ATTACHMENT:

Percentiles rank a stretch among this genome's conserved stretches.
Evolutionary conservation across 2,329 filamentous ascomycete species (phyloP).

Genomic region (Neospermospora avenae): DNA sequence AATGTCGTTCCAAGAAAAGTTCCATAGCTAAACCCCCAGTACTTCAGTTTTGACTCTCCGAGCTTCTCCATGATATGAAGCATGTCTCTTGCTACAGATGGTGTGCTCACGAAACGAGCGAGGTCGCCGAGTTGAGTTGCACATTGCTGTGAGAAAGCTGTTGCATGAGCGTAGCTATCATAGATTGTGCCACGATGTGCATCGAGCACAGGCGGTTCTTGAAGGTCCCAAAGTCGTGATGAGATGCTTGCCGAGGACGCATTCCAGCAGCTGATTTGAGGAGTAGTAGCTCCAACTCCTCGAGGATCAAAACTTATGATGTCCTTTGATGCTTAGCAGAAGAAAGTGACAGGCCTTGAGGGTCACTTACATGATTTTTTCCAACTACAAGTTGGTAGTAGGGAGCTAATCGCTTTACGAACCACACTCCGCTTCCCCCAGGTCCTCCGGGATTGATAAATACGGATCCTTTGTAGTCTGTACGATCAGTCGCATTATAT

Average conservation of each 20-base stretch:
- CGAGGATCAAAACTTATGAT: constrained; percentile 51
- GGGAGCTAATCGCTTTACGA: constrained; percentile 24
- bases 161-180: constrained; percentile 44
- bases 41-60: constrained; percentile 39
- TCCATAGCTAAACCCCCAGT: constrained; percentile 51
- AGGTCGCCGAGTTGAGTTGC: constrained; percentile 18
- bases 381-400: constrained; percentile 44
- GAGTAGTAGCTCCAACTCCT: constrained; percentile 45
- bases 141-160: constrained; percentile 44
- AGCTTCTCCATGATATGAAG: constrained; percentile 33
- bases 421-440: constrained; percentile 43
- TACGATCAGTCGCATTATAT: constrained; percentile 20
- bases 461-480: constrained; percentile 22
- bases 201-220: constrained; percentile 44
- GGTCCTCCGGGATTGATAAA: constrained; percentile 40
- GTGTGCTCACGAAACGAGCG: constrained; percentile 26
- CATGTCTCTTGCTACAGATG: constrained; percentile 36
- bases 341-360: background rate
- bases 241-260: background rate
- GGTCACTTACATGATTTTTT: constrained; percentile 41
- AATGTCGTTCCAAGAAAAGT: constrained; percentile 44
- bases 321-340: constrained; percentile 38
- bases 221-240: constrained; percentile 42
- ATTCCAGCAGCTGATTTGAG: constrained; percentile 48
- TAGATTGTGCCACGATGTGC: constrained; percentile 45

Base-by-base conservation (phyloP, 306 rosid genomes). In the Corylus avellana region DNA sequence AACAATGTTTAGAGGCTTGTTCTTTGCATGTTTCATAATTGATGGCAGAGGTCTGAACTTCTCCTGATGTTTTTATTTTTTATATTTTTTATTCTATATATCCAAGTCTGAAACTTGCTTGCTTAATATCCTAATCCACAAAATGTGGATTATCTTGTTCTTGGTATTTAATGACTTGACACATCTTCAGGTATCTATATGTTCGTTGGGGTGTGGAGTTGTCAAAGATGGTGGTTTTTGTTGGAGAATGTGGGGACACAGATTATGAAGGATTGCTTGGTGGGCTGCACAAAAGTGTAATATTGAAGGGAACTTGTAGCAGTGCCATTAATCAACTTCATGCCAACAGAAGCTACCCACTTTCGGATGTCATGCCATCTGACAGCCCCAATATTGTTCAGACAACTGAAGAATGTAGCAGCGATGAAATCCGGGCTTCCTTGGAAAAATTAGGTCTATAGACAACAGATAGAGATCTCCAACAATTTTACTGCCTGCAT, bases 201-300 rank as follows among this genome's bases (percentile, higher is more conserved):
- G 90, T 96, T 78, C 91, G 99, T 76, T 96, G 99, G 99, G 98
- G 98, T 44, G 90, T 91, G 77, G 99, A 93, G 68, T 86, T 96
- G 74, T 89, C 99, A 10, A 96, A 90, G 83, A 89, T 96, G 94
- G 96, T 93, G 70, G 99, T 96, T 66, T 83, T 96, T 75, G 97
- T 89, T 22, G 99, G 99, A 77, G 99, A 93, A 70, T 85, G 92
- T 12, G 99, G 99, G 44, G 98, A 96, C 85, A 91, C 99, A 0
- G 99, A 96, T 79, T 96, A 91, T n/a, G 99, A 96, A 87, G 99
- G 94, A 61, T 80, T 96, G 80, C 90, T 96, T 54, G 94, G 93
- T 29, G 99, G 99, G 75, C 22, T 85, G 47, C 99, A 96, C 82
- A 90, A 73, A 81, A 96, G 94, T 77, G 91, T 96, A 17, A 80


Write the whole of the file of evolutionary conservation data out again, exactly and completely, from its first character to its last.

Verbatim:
Percentiles rank a stretch among this genome's conserved stretches.
Evolutionary conservation across 2,329 filamentous ascomycete species (phyloP).

Genomic region (Neospermospora avenae): DNA sequence AATGTCGTTCCAAGAAAAGTTCCATAGCTAAACCCCCAGTACTTCAGTTTTGACTCTCCGAGCTTCTCCATGATATGAAGCATGTCTCTTGCTACAGATGGTGTGCTCACGAAACGAGCGAGGTCGCCGAGTTGAGTTGCACATTGCTGTGAGAAAGCTGTTGCATGAGCGTAGCTATCATAGATTGTGCCACGATGTGCATCGAGCACAGGCGGTTCTTGAAGGTCCCAAAGTCGTGATGAGATGCTTGCCGAGGACGCATTCCAGCAGCTGATTTGAGGAGTAGTAGCTCCAACTCCTCGAGGATCAAAACTTATGATGTCCTTTGATGCTTAGCAGAAGAAAGTGACAGGCCTTGAGGGTCACTTACATGATTTTTTCCAACTACAAGTTGGTAGTAGGGAGCTAATCGCTTTACGAACCACACTCCGCTTCCCCCAGGTCCTCCGGGATTGATAAATACGGATCCTTTGTAGTCTGTACGATCAGTCGCATTATAT

Average conservation of each 20-base stretch:
- CGAGGATCAAAACTTATGAT: constrained; percentile 51
- GGGAGCTAATCGCTTTACGA: constrained; percentile 24
- bases 161-180: constrained; percentile 44
- bases 41-60: constrained; percentile 39
- TCCATAGCTAAACCCCCAGT: constrained; percentile 51
- AGGTCGCCGAGTTGAGTTGC: constrained; percentile 18
- bases 381-400: constrained; percentile 44
- GAGTAGTAGCTCCAACTCCT: constrained; percentile 45
- bases 141-160: constrained; percentile 44
- AGCTTCTCCATGATATGAAG: constrained; percentile 33
- bases 421-440: constrained; percentile 43
- TACGATCAGTCGCATTATAT: constrained; percentile 20
- bases 461-480: constrained; percentile 22
- bases 201-220: constrained; percentile 44
- GGTCCTCCGGGATTGATAAA: constrained; percentile 40
- GTGTGCTCACGAAACGAGCG: constrained; percentile 26
- CATGTCTCTTGCTACAGATG: constrained; percentile 36
- bases 341-360: background rate
- bases 241-260: background rate
- GGTCACTTACATGATTTTTT: constrained; percentile 41
- AATGTCGTTCCAAGAAAAGT: constrained; percentile 44
- bases 321-340: constrained; percentile 38
- bases 221-240: constrained; percentile 42
- ATTCCAGCAGCTGATTTGAG: constrained; percentile 48
- TAGATTGTGCCACGATGTGC: constrained; percentile 45

Base-by-base conservation (phyloP, 306 rosid genomes). In the Corylus avellana region DNA sequence AACAATGTTTAGAGGCTTGTTCTTTGCATGTTTCATAATTGATGGCAGAGGTCTGAACTTCTCCTGATGTTTTTATTTTTTATATTTTTTATTCTATATATCCAAGTCTGAAACTTGCTTGCTTAATATCCTAATCCACAAAATGTGGATTATCTTGTTCTTGGTATTTAATGACTTGACACATCTTCAGGTATCTATATGTTCGTTGGGGTGTGGAGTTGTCAAAGATGGTGGTTTTTGTTGGAGAATGTGGGGACACAGATTATGAAGGATTGCTTGGTGGGCTGCACAAAAGTGTAATATTGAAGGGAACTTGTAGCAGTGCCATTAATCAACTTCATGCCAACAGAAGCTACCCACTTTCGGATGTCATGCCATCTGACAGCCCCAATATTGTTCAGACAACTGAAGAATGTAGCAGCGATGAAATCCGGGCTTCCTTGGAAAAATTAGGTCTATAGACAACAGATAGAGATCTCCAACAATTTTACTGCCTGCAT, bases 201-300 rank as follows among this genome's bases (percentile, higher is more conserved):
- G 90, T 96, T 78, C 91, G 99, T 76, T 96, G 99, G 99, G 98
- G 98, T 44, G 90, T 91, G 77, G 99, A 93, G 68, T 86, T 96
- G 74, T 89, C 99, A 10, A 96, A 90, G 83, A 89, T 96, G 94
- G 96, T 93, G 70, G 99, T 96, T 66, T 83, T 96, T 75, G 97
- T 89, T 22, G 99, G 99, A 77, G 99, A 93, A 70, T 85, G 92
- T 12, G 99, G 99, G 44, G 98, A 96, C 85, A 91, C 99, A 0
- G 99, A 96, T 79, T 96, A 91, T n/a, G 99, A 96, A 87, G 99
- G 94, A 61, T 80, T 96, G 80, C 90, T 96, T 54, G 94, G 93
- T 29, G 99, G 99, G 75, C 22, T 85, G 47, C 99, A 96, C 82
- A 90, A 73, A 81, A 96, G 94, T 77, G 91, T 96, A 17, A 80